(Aadhaar cards and voter IDs have all proven to be futile for villagers trying to get ration. Photo: Debayan Roy)
While all the neighbouring villages get ration, the villagers of Chandrapara struggle to travel to cities and make money to afford a morsel of rice. For many, especially the elderly, the only way to avoid hunger is to wait for funds from the local mosque to buy food or, to beg.
The local mosque in the village has made a fund where families that can afford to buy food put in money. Villagers who are unable to make ends meet can ask for Rs 5 from that fund to buy rice and pulses.
(Villagers have written letters to Zilla officers and even the Food minister to urge them to take action, but still await a response. Photo: Debayan Roy)
Quddu Shaikh, 63, often sits in his dilapidated balcony, waiting for the mosque collection to reach his home. “I have been staying here for over 40 years. We first used to make applications to our school master, but we never got ration cards. Then one side of Chandarpara got ration cards but another half was left out. We were asked to do register online, but that didn’t work either,” he said.
(Many elderly in the village like Quddu Shaikh depend on the money collected by the local mosque for survival. Photo: Debayan Roy)
Shaikh said that despite submitting their identity cards including Aadhaar, they never got ration cards. “We have a record of all of this,” he said. Shaikh, who stays with his wife and younger son, usually depends on the collection from the local mosque. “I don’t earn anything now and neither do I have the support of PDS,” said Shaikh, explaining his dependence on the fund.
Hussain ‘Dada’ has been told that the only way the villagers can get access to ration cards is if the ones who already have the card and are financially sufficient get their names deleted from the list.
“Zilla officer had told us that first we need to intimate them about the names of individuals who have ration cards so that the people who are sufficient can be deleted from the list. But who is responsible for that, the Gramin officers or me?” Hussain asked.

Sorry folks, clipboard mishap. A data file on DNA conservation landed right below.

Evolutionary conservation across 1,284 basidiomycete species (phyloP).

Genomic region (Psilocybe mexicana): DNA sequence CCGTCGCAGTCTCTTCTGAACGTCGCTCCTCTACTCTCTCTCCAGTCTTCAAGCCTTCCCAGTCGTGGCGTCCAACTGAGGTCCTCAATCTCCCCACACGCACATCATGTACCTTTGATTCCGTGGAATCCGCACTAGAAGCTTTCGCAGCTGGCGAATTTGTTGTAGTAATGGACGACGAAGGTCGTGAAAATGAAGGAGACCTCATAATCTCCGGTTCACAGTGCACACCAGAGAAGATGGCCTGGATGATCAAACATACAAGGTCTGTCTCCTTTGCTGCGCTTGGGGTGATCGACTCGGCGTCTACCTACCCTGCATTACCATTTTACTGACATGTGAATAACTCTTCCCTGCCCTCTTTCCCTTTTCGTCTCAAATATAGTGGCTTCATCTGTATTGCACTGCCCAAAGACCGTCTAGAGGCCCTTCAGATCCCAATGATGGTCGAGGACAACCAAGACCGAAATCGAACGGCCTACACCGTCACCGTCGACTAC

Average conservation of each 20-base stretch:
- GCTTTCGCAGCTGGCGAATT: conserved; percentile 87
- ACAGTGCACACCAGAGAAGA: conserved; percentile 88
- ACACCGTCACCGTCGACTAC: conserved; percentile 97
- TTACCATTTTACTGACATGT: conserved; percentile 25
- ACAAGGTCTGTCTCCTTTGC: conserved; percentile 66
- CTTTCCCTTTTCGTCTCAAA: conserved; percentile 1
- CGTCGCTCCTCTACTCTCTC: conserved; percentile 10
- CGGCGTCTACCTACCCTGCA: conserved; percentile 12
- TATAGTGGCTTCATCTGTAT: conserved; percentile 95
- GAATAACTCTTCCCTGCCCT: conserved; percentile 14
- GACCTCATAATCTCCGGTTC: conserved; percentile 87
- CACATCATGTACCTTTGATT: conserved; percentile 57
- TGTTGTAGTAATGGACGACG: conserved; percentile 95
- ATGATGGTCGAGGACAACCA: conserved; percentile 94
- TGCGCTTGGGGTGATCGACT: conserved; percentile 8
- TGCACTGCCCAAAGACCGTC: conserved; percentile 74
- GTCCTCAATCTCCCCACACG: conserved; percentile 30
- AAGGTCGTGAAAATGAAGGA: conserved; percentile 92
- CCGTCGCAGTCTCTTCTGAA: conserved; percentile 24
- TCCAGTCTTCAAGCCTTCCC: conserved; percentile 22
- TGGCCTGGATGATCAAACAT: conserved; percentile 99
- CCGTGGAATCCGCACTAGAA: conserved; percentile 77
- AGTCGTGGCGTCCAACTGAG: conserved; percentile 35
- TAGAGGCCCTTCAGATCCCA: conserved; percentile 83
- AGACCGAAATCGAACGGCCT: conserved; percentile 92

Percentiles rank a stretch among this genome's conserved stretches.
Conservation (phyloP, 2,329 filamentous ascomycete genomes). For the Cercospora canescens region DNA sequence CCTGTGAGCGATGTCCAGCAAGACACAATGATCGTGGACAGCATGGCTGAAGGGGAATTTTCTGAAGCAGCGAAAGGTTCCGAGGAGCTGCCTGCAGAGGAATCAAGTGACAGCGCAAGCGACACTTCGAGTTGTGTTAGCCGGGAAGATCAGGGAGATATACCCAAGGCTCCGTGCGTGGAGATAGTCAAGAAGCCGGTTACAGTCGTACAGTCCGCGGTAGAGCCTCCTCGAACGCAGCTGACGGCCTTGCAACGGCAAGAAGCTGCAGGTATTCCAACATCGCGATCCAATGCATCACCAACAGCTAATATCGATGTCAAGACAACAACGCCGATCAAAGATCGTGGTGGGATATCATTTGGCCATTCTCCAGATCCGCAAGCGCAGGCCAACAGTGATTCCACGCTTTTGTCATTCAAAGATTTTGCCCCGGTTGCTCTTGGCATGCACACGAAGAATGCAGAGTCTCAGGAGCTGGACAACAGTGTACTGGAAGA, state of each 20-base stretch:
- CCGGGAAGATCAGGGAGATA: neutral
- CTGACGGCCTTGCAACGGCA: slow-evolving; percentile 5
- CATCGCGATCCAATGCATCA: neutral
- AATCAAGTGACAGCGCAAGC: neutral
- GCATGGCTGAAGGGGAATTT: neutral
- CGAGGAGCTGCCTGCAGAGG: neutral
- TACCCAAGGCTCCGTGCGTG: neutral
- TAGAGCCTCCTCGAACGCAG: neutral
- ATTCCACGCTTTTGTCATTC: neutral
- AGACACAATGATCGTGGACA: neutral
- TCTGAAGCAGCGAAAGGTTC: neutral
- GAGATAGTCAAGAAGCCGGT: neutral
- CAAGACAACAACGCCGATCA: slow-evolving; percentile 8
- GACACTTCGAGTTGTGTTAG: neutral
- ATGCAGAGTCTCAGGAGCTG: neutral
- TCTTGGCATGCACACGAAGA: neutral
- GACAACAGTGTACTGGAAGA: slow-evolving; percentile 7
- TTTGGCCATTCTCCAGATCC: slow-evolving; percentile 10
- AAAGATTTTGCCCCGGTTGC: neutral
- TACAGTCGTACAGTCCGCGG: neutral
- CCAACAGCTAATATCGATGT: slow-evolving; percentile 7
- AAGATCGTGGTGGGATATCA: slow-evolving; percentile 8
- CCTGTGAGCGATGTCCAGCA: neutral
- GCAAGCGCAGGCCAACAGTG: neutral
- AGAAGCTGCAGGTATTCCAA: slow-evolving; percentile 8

Though the younger ones travel with their parents to the cities to earn a living, most of their parents are forced to stay back and fend for themselves. Mamata ‘Bewa’ refuses to even peek outside her long drawn pallu (veil) over her face. It’s been 12 days since she lost her husband. And it’s been nine days since she had a morsel of rice at home.
In Ishaqpur's Chandrapara, widows refer to themselves as ‘Bewa' (a colloquial Bengali word used for widows) and it slowly becomes an inseparable part of their identity. As Mamata talks about the hardships, she struggles to remember to add ‘Bewa’ to her name.
Mamata’s one room hut, unlike the others, does not have an open space in front of it. A blocked canal runs right in front of her door. While her veil is supposed to be a guard against “other men”, it actually helps in blocking the obnoxious smell from the canal pervading every inch of her home.
Mamata had first started applying for her ration card in early 2000 but soon lost hope. “How many times should I visit the local dealer only to return humiliated?” a question that none of the villagers have an answer to.
“My husband was a daily wage earner. Now, all I can do is beg from neighbors who are equally starved as me,” she said. Others, too, face the same fate as Mamata here. They are tired of writing to the ward members for inclusion in the ration card list and arrange a “shop for subsidized grains.” They have been disappointed too many times now.
Shonali, mother of four, has discovered a way to ensure her babies don’t cry when they are hungry. “Bacha hole iktu tambaku mukhey dhukaiya di, ghumai porey, kono doodh chaye na, (We usually rub a bit of tobacco in a baby’s mouth when they cry for food. They don’t want milk then, they sleep after that),” she said, while preparing her evening meal of water and some puffed rice.
(News18 tried to reach out to Dileep Kumar Jha, Deputy Commissioner, Pakur and Jitendra Kumar Deo, Sub Divisonal officer of Pakur. However, both of them were unavailable for comments.)
(This story is the second part of a series by News18 on the starvation deaths in Jharkhand)